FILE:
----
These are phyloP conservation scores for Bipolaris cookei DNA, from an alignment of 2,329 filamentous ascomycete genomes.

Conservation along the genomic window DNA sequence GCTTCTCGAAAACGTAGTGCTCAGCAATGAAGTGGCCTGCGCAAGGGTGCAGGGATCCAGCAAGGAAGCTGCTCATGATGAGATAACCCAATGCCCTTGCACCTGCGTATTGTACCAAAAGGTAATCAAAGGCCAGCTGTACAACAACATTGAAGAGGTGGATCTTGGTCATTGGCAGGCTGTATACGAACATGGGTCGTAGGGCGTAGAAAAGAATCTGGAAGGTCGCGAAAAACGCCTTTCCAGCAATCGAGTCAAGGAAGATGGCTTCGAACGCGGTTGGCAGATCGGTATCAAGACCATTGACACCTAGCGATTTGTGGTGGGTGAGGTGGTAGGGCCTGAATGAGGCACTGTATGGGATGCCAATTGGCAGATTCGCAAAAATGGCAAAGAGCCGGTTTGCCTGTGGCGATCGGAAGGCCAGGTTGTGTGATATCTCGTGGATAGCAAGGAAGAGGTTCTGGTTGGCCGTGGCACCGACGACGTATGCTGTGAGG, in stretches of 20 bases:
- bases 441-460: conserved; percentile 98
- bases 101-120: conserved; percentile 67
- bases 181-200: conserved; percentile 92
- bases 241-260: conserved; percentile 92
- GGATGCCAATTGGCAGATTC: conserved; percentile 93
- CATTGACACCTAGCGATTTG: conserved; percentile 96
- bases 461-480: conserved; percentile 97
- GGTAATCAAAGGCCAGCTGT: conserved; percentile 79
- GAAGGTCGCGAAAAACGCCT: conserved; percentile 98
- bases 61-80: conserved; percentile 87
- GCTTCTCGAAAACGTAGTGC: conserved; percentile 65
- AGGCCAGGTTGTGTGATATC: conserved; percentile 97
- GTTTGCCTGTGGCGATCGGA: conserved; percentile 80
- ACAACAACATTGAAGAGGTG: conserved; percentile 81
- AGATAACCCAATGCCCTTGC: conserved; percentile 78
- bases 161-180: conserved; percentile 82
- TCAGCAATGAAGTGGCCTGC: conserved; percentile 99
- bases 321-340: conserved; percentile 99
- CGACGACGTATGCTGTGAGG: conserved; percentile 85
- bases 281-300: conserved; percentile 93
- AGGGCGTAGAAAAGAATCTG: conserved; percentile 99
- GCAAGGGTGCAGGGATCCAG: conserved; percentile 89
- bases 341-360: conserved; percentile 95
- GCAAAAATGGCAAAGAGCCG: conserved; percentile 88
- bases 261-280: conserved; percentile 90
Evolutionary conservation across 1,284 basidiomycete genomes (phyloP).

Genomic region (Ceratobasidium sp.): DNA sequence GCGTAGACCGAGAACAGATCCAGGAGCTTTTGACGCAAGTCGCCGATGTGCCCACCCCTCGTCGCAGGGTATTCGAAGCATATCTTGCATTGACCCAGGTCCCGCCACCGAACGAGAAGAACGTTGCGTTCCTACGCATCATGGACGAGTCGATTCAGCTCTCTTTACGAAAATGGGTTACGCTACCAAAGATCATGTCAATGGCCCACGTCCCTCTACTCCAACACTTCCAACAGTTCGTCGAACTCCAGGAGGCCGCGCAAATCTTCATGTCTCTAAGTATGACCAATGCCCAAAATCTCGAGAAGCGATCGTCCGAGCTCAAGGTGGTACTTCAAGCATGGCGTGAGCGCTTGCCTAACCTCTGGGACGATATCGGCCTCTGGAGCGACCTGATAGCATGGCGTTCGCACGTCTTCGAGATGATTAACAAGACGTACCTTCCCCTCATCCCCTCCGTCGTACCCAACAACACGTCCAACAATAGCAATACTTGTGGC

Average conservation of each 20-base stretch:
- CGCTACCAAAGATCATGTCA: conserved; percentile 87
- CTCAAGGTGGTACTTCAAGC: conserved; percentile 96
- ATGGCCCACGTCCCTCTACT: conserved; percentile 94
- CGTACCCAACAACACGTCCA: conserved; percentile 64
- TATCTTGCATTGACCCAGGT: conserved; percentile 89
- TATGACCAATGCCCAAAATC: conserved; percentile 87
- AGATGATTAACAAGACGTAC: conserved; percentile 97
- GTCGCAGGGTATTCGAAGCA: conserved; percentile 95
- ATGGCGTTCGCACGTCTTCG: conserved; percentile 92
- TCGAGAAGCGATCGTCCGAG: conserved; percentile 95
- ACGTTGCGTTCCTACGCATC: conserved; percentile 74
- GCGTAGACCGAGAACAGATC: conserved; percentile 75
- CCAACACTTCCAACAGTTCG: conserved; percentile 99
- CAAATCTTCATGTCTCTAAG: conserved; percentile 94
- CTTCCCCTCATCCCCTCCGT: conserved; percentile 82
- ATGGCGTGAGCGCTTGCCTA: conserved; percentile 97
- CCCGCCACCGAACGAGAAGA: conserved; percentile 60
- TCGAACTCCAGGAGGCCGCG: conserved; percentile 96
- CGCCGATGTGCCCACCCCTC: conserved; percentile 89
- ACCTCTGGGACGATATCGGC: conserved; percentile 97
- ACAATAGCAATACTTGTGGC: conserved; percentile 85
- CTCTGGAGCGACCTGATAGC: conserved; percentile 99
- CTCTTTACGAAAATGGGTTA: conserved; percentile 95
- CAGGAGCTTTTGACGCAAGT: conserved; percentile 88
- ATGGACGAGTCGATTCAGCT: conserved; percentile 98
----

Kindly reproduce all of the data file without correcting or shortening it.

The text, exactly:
These are phyloP conservation scores for Bipolaris cookei DNA, from an alignment of 2,329 filamentous ascomycete genomes.

Conservation along the genomic window DNA sequence GCTTCTCGAAAACGTAGTGCTCAGCAATGAAGTGGCCTGCGCAAGGGTGCAGGGATCCAGCAAGGAAGCTGCTCATGATGAGATAACCCAATGCCCTTGCACCTGCGTATTGTACCAAAAGGTAATCAAAGGCCAGCTGTACAACAACATTGAAGAGGTGGATCTTGGTCATTGGCAGGCTGTATACGAACATGGGTCGTAGGGCGTAGAAAAGAATCTGGAAGGTCGCGAAAAACGCCTTTCCAGCAATCGAGTCAAGGAAGATGGCTTCGAACGCGGTTGGCAGATCGGTATCAAGACCATTGACACCTAGCGATTTGTGGTGGGTGAGGTGGTAGGGCCTGAATGAGGCACTGTATGGGATGCCAATTGGCAGATTCGCAAAAATGGCAAAGAGCCGGTTTGCCTGTGGCGATCGGAAGGCCAGGTTGTGTGATATCTCGTGGATAGCAAGGAAGAGGTTCTGGTTGGCCGTGGCACCGACGACGTATGCTGTGAGG, in stretches of 20 bases:
- bases 441-460: conserved; percentile 98
- bases 101-120: conserved; percentile 67
- bases 181-200: conserved; percentile 92
- bases 241-260: conserved; percentile 92
- GGATGCCAATTGGCAGATTC: conserved; percentile 93
- CATTGACACCTAGCGATTTG: conserved; percentile 96
- bases 461-480: conserved; percentile 97
- GGTAATCAAAGGCCAGCTGT: conserved; percentile 79
- GAAGGTCGCGAAAAACGCCT: conserved; percentile 98
- bases 61-80: conserved; percentile 87
- GCTTCTCGAAAACGTAGTGC: conserved; percentile 65
- AGGCCAGGTTGTGTGATATC: conserved; percentile 97
- GTTTGCCTGTGGCGATCGGA: conserved; percentile 80
- ACAACAACATTGAAGAGGTG: conserved; percentile 81
- AGATAACCCAATGCCCTTGC: conserved; percentile 78
- bases 161-180: conserved; percentile 82
- TCAGCAATGAAGTGGCCTGC: conserved; percentile 99
- bases 321-340: conserved; percentile 99
- CGACGACGTATGCTGTGAGG: conserved; percentile 85
- bases 281-300: conserved; percentile 93
- AGGGCGTAGAAAAGAATCTG: conserved; percentile 99
- GCAAGGGTGCAGGGATCCAG: conserved; percentile 89
- bases 341-360: conserved; percentile 95
- GCAAAAATGGCAAAGAGCCG: conserved; percentile 88
- bases 261-280: conserved; percentile 90
Evolutionary conservation across 1,284 basidiomycete genomes (phyloP).

Genomic region (Ceratobasidium sp.): DNA sequence GCGTAGACCGAGAACAGATCCAGGAGCTTTTGACGCAAGTCGCCGATGTGCCCACCCCTCGTCGCAGGGTATTCGAAGCATATCTTGCATTGACCCAGGTCCCGCCACCGAACGAGAAGAACGTTGCGTTCCTACGCATCATGGACGAGTCGATTCAGCTCTCTTTACGAAAATGGGTTACGCTACCAAAGATCATGTCAATGGCCCACGTCCCTCTACTCCAACACTTCCAACAGTTCGTCGAACTCCAGGAGGCCGCGCAAATCTTCATGTCTCTAAGTATGACCAATGCCCAAAATCTCGAGAAGCGATCGTCCGAGCTCAAGGTGGTACTTCAAGCATGGCGTGAGCGCTTGCCTAACCTCTGGGACGATATCGGCCTCTGGAGCGACCTGATAGCATGGCGTTCGCACGTCTTCGAGATGATTAACAAGACGTACCTTCCCCTCATCCCCTCCGTCGTACCCAACAACACGTCCAACAATAGCAATACTTGTGGC

Average conservation of each 20-base stretch:
- CGCTACCAAAGATCATGTCA: conserved; percentile 87
- CTCAAGGTGGTACTTCAAGC: conserved; percentile 96
- ATGGCCCACGTCCCTCTACT: conserved; percentile 94
- CGTACCCAACAACACGTCCA: conserved; percentile 64
- TATCTTGCATTGACCCAGGT: conserved; percentile 89
- TATGACCAATGCCCAAAATC: conserved; percentile 87
- AGATGATTAACAAGACGTAC: conserved; percentile 97
- GTCGCAGGGTATTCGAAGCA: conserved; percentile 95
- ATGGCGTTCGCACGTCTTCG: conserved; percentile 92
- TCGAGAAGCGATCGTCCGAG: conserved; percentile 95
- ACGTTGCGTTCCTACGCATC: conserved; percentile 74
- GCGTAGACCGAGAACAGATC: conserved; percentile 75
- CCAACACTTCCAACAGTTCG: conserved; percentile 99
- CAAATCTTCATGTCTCTAAG: conserved; percentile 94
- CTTCCCCTCATCCCCTCCGT: conserved; percentile 82
- ATGGCGTGAGCGCTTGCCTA: conserved; percentile 97
- CCCGCCACCGAACGAGAAGA: conserved; percentile 60
- TCGAACTCCAGGAGGCCGCG: conserved; percentile 96
- CGCCGATGTGCCCACCCCTC: conserved; percentile 89
- ACCTCTGGGACGATATCGGC: conserved; percentile 97
- ACAATAGCAATACTTGTGGC: conserved; percentile 85
- CTCTGGAGCGACCTGATAGC: conserved; percentile 99
- CTCTTTACGAAAATGGGTTA: conserved; percentile 95
- CAGGAGCTTTTGACGCAAGT: conserved; percentile 88
- ATGGACGAGTCGATTCAGCT: conserved; percentile 98